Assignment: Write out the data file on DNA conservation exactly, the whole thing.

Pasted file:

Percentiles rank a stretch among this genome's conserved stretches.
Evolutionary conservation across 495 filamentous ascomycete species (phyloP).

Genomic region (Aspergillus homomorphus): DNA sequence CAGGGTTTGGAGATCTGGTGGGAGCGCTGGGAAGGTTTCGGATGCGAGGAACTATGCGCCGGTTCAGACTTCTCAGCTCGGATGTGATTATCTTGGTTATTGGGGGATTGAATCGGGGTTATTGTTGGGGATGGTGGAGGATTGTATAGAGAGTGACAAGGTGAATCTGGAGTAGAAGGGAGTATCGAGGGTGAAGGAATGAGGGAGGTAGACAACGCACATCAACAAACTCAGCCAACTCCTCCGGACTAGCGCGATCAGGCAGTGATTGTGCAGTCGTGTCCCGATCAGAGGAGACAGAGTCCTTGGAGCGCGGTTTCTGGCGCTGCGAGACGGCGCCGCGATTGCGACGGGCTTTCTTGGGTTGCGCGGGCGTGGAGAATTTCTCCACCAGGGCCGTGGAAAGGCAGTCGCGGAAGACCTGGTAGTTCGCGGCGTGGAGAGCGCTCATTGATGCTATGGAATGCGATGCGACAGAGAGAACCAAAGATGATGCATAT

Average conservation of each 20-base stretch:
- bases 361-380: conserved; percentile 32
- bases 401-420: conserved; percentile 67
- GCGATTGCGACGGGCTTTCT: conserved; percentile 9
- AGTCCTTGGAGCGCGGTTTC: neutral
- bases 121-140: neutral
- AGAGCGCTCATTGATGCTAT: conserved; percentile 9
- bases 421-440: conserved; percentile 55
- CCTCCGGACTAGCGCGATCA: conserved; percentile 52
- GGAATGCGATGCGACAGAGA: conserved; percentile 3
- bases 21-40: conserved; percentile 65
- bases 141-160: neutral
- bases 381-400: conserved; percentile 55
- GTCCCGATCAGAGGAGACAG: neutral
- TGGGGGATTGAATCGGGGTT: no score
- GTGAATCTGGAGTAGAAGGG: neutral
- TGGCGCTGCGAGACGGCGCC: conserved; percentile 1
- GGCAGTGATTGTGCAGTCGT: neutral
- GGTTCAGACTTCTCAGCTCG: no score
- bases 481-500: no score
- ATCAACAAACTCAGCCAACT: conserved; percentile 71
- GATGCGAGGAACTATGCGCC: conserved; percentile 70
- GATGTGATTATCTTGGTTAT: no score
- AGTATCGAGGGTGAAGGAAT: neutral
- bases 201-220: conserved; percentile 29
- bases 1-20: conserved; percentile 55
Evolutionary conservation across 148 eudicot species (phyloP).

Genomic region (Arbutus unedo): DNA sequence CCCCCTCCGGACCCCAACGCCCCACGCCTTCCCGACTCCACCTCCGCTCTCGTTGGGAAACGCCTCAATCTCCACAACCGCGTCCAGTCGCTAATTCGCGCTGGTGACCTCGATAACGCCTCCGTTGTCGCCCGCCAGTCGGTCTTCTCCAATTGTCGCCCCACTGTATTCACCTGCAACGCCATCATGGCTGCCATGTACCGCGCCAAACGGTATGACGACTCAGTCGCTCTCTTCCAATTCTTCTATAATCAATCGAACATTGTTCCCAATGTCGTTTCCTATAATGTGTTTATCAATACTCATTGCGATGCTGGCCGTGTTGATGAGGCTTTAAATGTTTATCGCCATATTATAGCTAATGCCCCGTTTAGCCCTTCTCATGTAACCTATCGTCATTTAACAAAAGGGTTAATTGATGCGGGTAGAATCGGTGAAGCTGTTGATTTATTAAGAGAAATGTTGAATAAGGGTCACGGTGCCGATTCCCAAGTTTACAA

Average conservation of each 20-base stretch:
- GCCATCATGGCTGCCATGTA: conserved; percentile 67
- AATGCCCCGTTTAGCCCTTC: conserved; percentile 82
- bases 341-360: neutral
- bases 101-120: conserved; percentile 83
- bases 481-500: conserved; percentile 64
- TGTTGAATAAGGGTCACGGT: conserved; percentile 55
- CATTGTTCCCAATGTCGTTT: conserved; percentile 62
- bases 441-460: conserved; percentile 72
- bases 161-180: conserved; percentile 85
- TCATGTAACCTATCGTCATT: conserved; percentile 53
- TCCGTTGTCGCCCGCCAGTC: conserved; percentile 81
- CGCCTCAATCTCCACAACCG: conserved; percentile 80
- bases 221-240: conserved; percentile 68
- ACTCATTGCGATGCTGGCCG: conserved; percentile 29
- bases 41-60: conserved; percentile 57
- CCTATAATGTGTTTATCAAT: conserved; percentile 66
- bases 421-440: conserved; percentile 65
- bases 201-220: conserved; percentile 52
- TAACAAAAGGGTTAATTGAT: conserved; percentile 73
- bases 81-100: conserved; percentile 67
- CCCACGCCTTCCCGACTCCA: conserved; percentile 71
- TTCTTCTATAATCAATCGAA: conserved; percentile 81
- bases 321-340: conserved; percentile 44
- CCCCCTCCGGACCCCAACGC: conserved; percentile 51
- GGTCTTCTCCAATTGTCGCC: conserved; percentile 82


Percentiles rank a stretch among this genome's conserved stretches.
Evolutionary conservation across 495 filamentous ascomycete species (phyloP).

Genomic region (Aspergillus homomorphus): DNA sequence CAGGGTTTGGAGATCTGGTGGGAGCGCTGGGAAGGTTTCGGATGCGAGGAACTATGCGCCGGTTCAGACTTCTCAGCTCGGATGTGATTATCTTGGTTATTGGGGGATTGAATCGGGGTTATTGTTGGGGATGGTGGAGGATTGTATAGAGAGTGACAAGGTGAATCTGGAGTAGAAGGGAGTATCGAGGGTGAAGGAATGAGGGAGGTAGACAACGCACATCAACAAACTCAGCCAACTCCTCCGGACTAGCGCGATCAGGCAGTGATTGTGCAGTCGTGTCCCGATCAGAGGAGACAGAGTCCTTGGAGCGCGGTTTCTGGCGCTGCGAGACGGCGCCGCGATTGCGACGGGCTTTCTTGGGTTGCGCGGGCGTGGAGAATTTCTCCACCAGGGCCGTGGAAAGGCAGTCGCGGAAGACCTGGTAGTTCGCGGCGTGGAGAGCGCTCATTGATGCTATGGAATGCGATGCGACAGAGAGAACCAAAGATGATGCATAT

Average conservation of each 20-base stretch:
- bases 361-380: conserved; percentile 32
- bases 401-420: conserved; percentile 67
- GCGATTGCGACGGGCTTTCT: conserved; percentile 9
- AGTCCTTGGAGCGCGGTTTC: neutral
- bases 121-140: neutral
- AGAGCGCTCATTGATGCTAT: conserved; percentile 9
- bases 421-440: conserved; percentile 55
- CCTCCGGACTAGCGCGATCA: conserved; percentile 52
- GGAATGCGATGCGACAGAGA: conserved; percentile 3
- bases 21-40: conserved; percentile 65
- bases 141-160: neutral
- bases 381-400: conserved; percentile 55
- GTCCCGATCAGAGGAGACAG: neutral
- TGGGGGATTGAATCGGGGTT: no score
- GTGAATCTGGAGTAGAAGGG: neutral
- TGGCGCTGCGAGACGGCGCC: conserved; percentile 1
- GGCAGTGATTGTGCAGTCGT: neutral
- GGTTCAGACTTCTCAGCTCG: no score
- bases 481-500: no score
- ATCAACAAACTCAGCCAACT: conserved; percentile 71
- GATGCGAGGAACTATGCGCC: conserved; percentile 70
- GATGTGATTATCTTGGTTAT: no score
- AGTATCGAGGGTGAAGGAAT: neutral
- bases 201-220: conserved; percentile 29
- bases 1-20: conserved; percentile 55
Evolutionary conservation across 148 eudicot species (phyloP).

Genomic region (Arbutus unedo): DNA sequence CCCCCTCCGGACCCCAACGCCCCACGCCTTCCCGACTCCACCTCCGCTCTCGTTGGGAAACGCCTCAATCTCCACAACCGCGTCCAGTCGCTAATTCGCGCTGGTGACCTCGATAACGCCTCCGTTGTCGCCCGCCAGTCGGTCTTCTCCAATTGTCGCCCCACTGTATTCACCTGCAACGCCATCATGGCTGCCATGTACCGCGCCAAACGGTATGACGACTCAGTCGCTCTCTTCCAATTCTTCTATAATCAATCGAACATTGTTCCCAATGTCGTTTCCTATAATGTGTTTATCAATACTCATTGCGATGCTGGCCGTGTTGATGAGGCTTTAAATGTTTATCGCCATATTATAGCTAATGCCCCGTTTAGCCCTTCTCATGTAACCTATCGTCATTTAACAAAAGGGTTAATTGATGCGGGTAGAATCGGTGAAGCTGTTGATTTATTAAGAGAAATGTTGAATAAGGGTCACGGTGCCGATTCCCAAGTTTACAA

Average conservation of each 20-base stretch:
- GCCATCATGGCTGCCATGTA: conserved; percentile 67
- AATGCCCCGTTTAGCCCTTC: conserved; percentile 82
- bases 341-360: neutral
- bases 101-120: conserved; percentile 83
- bases 481-500: conserved; percentile 64
- TGTTGAATAAGGGTCACGGT: conserved; percentile 55
- CATTGTTCCCAATGTCGTTT: conserved; percentile 62
- bases 441-460: conserved; percentile 72
- bases 161-180: conserved; percentile 85
- TCATGTAACCTATCGTCATT: conserved; percentile 53
- TCCGTTGTCGCCCGCCAGTC: conserved; percentile 81
- CGCCTCAATCTCCACAACCG: conserved; percentile 80
- bases 221-240: conserved; percentile 68
- ACTCATTGCGATGCTGGCCG: conserved; percentile 29
- bases 41-60: conserved; percentile 57
- CCTATAATGTGTTTATCAAT: conserved; percentile 66
- bases 421-440: conserved; percentile 65
- bases 201-220: conserved; percentile 52
- TAACAAAAGGGTTAATTGAT: conserved; percentile 73
- bases 81-100: conserved; percentile 67
- CCCACGCCTTCCCGACTCCA: conserved; percentile 71
- TTCTTCTATAATCAATCGAA: conserved; percentile 81
- bases 321-340: conserved; percentile 44
- CCCCCTCCGGACCCCAACGC: conserved; percentile 51
- GGTCTTCTCCAATTGTCGCC: conserved; percentile 82